By Tony Attwood
One of my favourite comedians – and indeed my favourite Shakesperian comic actor (although sadly I was unable to see much of his work in this regard), was Frankie Howerd.
At one stage in his career he became completely unacceptable for his politically incorrect jokes, but I never stopped loving his performances, and relished each and every come back he made as tastes changed and he found a new audience. At the end of his life he was just about the biggest comedy act on the university circuit, an amazing achievement for the man who a few years before had an act that was looked down upon as not suitable for today’s “sophisticated” audience.
I mention him now because Frankie would have had no problem calling Fat Sam, “Fat Sam”. And I think that name is right not just because of his size but also because of the greed he showed having grabbed the England job, in wanting more, more, more, more, and never ever stopping, no matter what. To be found out through one undercover investigation is bad enough, but to find yourself in that position twice, is beyond belief and suggests a total inability to learn, plus a total lack of humility or willingness to admit one’s behaviour is abhorrent, unacceptable and quite possibly illegal. His excuse for not suing the BBC for its presentation on his methods in football having said quite openly that he would be suing, (“It would have been too expensive”) holds as much water as a cullender with added holes.
As a football manager his approach is the archetypal anti-football – utterly appropriate for the FA and England. The list of teams managed reflects this: Preston, Blackpool, Notts C, Bolton, Newcastle, Blackburn, West Ham, Sunderland, and now Palace. His triumphs are winning the 3rd division with Notts County, the first division (ie Championship) play off with Bolton, and the Championship play offs with West Ham. He was eventually sacked by West Ham following a series of ludicrous failed signings such as Matt Jarvis, Modibo Maiga, Alou Diarra, Andy Carroll (always injured) and Razvan Rat.
Allerdyce recently said that he was offered a chance to manage in China but he turned it down. But given the way truth and Allerdyce seem to slip off each other, of course it could be the other way round – and seeing all the money available he could have asked for the chance to manage there, (that would have been very much in his character) but they could have turned him down. China, it could be, will take anyone in football, but not him.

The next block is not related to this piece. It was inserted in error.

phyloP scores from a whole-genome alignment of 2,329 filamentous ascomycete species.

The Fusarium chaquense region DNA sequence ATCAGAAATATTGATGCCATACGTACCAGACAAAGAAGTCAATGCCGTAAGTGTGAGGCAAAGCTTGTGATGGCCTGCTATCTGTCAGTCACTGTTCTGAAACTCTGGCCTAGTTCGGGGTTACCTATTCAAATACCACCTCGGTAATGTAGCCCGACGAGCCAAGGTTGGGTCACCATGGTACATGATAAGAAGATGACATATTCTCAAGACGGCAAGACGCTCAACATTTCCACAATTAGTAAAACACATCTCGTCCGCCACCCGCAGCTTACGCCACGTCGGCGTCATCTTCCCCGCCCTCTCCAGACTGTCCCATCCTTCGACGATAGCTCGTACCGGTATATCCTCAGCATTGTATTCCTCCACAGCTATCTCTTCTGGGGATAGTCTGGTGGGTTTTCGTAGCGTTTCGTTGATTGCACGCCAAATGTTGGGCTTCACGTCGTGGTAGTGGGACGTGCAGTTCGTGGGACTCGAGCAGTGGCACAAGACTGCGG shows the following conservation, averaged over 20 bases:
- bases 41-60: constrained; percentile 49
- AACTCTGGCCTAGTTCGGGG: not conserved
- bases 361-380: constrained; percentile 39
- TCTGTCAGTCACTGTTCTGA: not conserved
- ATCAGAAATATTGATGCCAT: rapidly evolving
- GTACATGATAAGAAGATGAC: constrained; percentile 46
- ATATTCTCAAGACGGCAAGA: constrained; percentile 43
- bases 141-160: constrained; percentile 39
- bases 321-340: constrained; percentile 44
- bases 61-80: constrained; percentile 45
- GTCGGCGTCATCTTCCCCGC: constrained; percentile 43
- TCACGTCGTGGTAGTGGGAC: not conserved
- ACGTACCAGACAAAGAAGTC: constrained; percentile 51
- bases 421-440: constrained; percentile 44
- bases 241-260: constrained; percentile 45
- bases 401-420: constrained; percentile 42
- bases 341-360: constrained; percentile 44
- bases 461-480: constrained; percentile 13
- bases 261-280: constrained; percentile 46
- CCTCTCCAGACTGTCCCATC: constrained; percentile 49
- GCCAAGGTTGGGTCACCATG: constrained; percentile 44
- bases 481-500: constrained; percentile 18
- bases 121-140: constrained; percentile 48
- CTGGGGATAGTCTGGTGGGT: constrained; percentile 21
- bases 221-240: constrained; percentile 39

Indeed with anything Fat Sam says (as with Pulis whom we discussed the other day), you have to treat matters with caution following, as I mentioned, the BBC revelations about him in September 2006 and the Telegraph’s revelations when he was England manager earlier this year. To be caught out once might just be misfortune, but twice, and with not a single moment of remorse or apology… well…
And of course Sam Allardyce has been known to call Mr Wenger “arrogant” and he has regularly boasted how easy it was for him to wind up Mr Wenger. The Fat Sam disgraceful “autobiography” (it wasn’t that at all of course, it was ghost written for him, as was his regular “column” in the Evening Standard and like that column, was a complete ramble of disconnected commentaries without evidence) claimed, “I enjoyed beating Arsenal more than anyone when I was in charge at Bolton. We’d really got to them and Arsène Wenger hated us. We drew with them or beat them more often than expected and Wenger couldn’t handle it.”
In fact the results of Arsenal v Notlob (as Monty Python renamed the place) show that during the Allerdycian era of misrule the clubs played each other 15 times and Bolton won four of those games, all in the era of 2005/6 when Arsenal were at their financially weakest, and much of the Unbeaten team had either reached the end of their period at the top or had had to be sold to pay for the Emirates Stadium.
When Arsenal had no such financial concerns (2001-4 for example) it was all pretty much plain sailing but Allerdyce is always one for turning reality upside down (while taking a quick fiver on the side).
He alleges about Mr Wenger, “There was one time he wouldn’t shake hands with me at Highbury because we got a draw. I saw him ripping his tie off and throwing it on the floor in anger. He takes it all very personally and has an air or arrogance.”
And of course we know what really happened. The Fat One is the man who virtually invented the technique of playing the game through the newspapers. There are a million examples, but here is just one from the Guardian in 2014.
“He can’t take it, can he?” the Fat Owl said. “He can’t take it because we’ve out-tactic-ed him, out-witted him. He just can’t cope. He can tell me all he wants. I don’t give a shite, to be honest.”
That quote is one that is oft used to suggest the Fat Sam got one over Mr Wenger. But if you actually look at the whole quote, you will see that it continued, “I love to see Chelsea players moaning at the referee, trying to intimidate the officials, and José jumping up and down in his technical area. It’s great to see.” Oooops.
Now knowing that this was coming up, and facing the same sort of anti-football against West China in the last game, I think that Mr Wenger may well believe that one solution is playing Giroud up front for all these games, with Alexis on the wing.
We’ll take a look at this and quite possibly have some more pics of Frankie Howerd in the second part of the preview tomorrow morning. Up next however, for our final post of the year, a look back at the state of football in 2016. It won’t be very celebratory.
And from the History Society
The founding of the referees association, and the ref who had his own team